The Dutch Never Forget and They Always Pay
It seems the Dutch and the Lanisters have something in common. They never forget and they always pay their debts. In the 17th Century, to raise money to fix a dyke and help construct some river piers, securities were issued (in 1624 and 1648). The Dutch water authority called Hoogheemraadschap Lekdijk Bovendams was involved. One of these really old bond documents is written on goatskin. The bonds were, once again, a type of bond called a perpetual bond. The securities caught the eye of Yale University in 2003, who bought the 1648 perpetual bond for $25 000. They bought the 368-year-old bond not for it’s value but for its historical value, but since it was issued with no maturity date, it still pays out interest to this day. Back in 2015, a Yale professor travelled all the way to Holland to collect 12 years worth of interest which amounted to a whopping…wait for it…$153.
Revoltingly Old Debt
In 1791 slaves on the Caribbean island of Saint Domingue began a violent revolt that eventually led to the establishment of the Republic of Haiti. When the French later sent a fleet to blockade the island Republic, the Haitian government eventually agreed to pay France an indemnity of 90 million gold francs to cover the property losses to French colonists and slaveholders. Their independence came at a cost. The debt was finally paid off after more than 120 years in 1947.
French Lawyers – Beware
For over 280 years the French government has been paying the family of a lawyer an annual pension. Back in 1738, a French lawyer (Claude Linotte) acted as a financial advisor to the Duke of Bouillon and his children. As compensation for his services, Mr Linotte persuaded the Duke to give him and his family a perpetual life annuity of 1,000 French livres each year which would stay in effect until ‘the date of death of the last survivor among the descendants of Mr. and Mrs. Linotte.’ His family have been around ever since and have collected on their debt through the French Revolution, the rise and fall of Napoleon, as well as, both World Wars. The pension is still active today even though the amount it pays out is, in relative terms, tiny, coming in at just $1.25 per year. Even though it is such a small debt the family refuse to let it go and diligently collect it each year.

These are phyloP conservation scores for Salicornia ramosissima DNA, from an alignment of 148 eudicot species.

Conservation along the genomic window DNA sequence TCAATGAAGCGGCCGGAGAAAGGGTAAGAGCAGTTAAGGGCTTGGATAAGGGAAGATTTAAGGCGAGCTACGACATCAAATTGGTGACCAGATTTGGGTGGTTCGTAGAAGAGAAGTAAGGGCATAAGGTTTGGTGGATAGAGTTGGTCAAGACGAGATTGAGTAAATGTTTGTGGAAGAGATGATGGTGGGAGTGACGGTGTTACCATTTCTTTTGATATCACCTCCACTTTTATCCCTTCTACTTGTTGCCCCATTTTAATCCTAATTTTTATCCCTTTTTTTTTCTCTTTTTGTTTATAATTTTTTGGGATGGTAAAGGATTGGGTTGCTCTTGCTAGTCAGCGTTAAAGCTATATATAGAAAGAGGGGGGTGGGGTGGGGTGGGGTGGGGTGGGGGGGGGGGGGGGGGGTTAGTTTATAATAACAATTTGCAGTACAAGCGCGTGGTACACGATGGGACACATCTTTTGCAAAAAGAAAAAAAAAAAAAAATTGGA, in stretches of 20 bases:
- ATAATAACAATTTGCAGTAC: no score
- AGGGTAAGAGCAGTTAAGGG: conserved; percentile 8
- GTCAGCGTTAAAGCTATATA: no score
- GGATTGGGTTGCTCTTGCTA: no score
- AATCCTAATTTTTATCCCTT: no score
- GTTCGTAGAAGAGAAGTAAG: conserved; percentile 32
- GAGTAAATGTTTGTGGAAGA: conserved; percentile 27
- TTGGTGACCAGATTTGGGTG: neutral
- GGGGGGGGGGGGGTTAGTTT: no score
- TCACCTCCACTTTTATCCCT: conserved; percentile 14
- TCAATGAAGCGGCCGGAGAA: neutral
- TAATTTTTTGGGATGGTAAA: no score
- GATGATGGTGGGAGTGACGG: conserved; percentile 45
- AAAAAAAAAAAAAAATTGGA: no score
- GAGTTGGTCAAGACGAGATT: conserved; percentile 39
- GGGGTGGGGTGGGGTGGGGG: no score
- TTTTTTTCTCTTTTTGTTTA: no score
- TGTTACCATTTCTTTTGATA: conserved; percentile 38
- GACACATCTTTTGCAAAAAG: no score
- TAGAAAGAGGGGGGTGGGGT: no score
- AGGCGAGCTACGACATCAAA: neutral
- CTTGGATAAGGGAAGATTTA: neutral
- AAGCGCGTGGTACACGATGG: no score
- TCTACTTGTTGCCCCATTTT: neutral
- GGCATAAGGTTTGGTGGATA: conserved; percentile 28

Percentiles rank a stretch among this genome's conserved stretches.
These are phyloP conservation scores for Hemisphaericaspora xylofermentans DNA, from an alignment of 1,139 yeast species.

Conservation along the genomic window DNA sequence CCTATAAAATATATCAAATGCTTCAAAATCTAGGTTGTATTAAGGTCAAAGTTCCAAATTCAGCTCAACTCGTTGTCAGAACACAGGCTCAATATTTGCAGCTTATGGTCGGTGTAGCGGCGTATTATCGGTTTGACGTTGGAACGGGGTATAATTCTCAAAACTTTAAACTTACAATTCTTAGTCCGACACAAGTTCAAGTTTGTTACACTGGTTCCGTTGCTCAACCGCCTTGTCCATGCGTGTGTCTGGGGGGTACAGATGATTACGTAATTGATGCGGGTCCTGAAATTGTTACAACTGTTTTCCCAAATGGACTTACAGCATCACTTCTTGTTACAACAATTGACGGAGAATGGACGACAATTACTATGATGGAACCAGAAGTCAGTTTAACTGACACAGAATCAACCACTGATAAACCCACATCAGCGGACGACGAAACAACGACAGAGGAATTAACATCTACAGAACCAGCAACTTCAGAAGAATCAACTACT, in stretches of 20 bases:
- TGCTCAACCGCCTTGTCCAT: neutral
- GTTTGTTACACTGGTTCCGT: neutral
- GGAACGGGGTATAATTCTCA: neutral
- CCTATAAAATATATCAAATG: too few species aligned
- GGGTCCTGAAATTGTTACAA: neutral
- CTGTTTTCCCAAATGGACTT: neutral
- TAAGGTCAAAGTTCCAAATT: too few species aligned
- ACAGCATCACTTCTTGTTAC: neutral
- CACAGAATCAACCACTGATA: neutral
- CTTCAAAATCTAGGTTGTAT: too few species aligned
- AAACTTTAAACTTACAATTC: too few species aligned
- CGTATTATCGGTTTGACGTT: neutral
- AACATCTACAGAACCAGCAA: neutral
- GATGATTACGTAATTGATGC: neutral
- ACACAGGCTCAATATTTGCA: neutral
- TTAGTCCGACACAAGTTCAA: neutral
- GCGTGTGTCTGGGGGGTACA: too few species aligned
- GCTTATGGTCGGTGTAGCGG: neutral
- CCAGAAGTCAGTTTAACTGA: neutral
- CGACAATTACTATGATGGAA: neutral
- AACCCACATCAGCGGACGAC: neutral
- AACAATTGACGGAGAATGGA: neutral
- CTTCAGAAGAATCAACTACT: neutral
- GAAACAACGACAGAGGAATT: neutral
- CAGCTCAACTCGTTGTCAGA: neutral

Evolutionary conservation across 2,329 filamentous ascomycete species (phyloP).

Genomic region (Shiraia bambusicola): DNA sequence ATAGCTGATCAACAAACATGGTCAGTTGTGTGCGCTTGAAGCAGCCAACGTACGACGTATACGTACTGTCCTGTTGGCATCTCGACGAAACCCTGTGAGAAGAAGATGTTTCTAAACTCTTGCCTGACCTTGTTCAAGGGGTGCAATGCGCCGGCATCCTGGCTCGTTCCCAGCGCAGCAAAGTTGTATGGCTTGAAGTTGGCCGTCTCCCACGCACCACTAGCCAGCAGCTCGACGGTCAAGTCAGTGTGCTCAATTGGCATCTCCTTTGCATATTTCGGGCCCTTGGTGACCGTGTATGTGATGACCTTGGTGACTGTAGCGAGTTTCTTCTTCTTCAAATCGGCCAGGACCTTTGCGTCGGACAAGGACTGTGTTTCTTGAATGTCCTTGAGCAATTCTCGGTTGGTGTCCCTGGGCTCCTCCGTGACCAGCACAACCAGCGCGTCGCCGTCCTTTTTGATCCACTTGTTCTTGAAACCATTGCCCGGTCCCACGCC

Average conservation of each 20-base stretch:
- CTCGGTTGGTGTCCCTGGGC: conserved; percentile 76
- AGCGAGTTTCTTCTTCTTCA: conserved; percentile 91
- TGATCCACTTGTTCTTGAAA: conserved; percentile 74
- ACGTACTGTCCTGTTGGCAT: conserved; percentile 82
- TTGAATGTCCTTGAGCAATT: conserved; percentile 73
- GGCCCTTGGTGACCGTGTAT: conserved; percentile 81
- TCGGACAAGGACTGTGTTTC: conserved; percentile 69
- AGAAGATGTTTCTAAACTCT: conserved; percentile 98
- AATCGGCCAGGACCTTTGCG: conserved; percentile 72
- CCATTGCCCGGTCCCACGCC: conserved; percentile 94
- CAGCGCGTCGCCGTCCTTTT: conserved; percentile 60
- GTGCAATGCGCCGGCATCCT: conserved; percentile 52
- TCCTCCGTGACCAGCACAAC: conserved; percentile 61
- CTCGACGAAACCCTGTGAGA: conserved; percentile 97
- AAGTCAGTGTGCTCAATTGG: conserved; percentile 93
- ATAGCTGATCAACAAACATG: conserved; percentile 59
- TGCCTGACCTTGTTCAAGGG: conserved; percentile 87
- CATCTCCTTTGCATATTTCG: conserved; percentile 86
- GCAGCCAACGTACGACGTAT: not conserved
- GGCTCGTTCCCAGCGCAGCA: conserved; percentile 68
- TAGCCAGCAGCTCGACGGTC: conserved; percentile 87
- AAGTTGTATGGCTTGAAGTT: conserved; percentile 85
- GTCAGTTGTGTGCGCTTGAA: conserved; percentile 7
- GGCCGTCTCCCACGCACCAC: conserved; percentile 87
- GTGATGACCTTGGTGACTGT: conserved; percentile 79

‘The good news is that, in South Africa, the law helps consumers avoid debt which lasts forever’
Credit providers want to be paid and they hate to let old debts go unpaid. The good news is that, in South Africa, the law helps consumers avoid debt which lasts forever. We even have laws that prevent an unpaid debt from growing and growing without limit – laws like In Duplum and NCA Section 103(5). We also have something called prescription of debt. If you have a debt which has, not been sent to court and which you have not paid or acknowledged for 3 years then the debt may have “prescribed“. This means the debt is dead and can no longer be enforced. This encourages credit providers to be active in collecting debt and making use of the courts to obtain judgements where consumers are not paying. If the creditor doesn’t think it is worth going to court over then the debt will fall away and become prescribed.
‘This means the debt is dead and can no longer be enforced’
If you have a debt which you think may have prescribed contact your local Debt Counsellor and ask them how prescription works.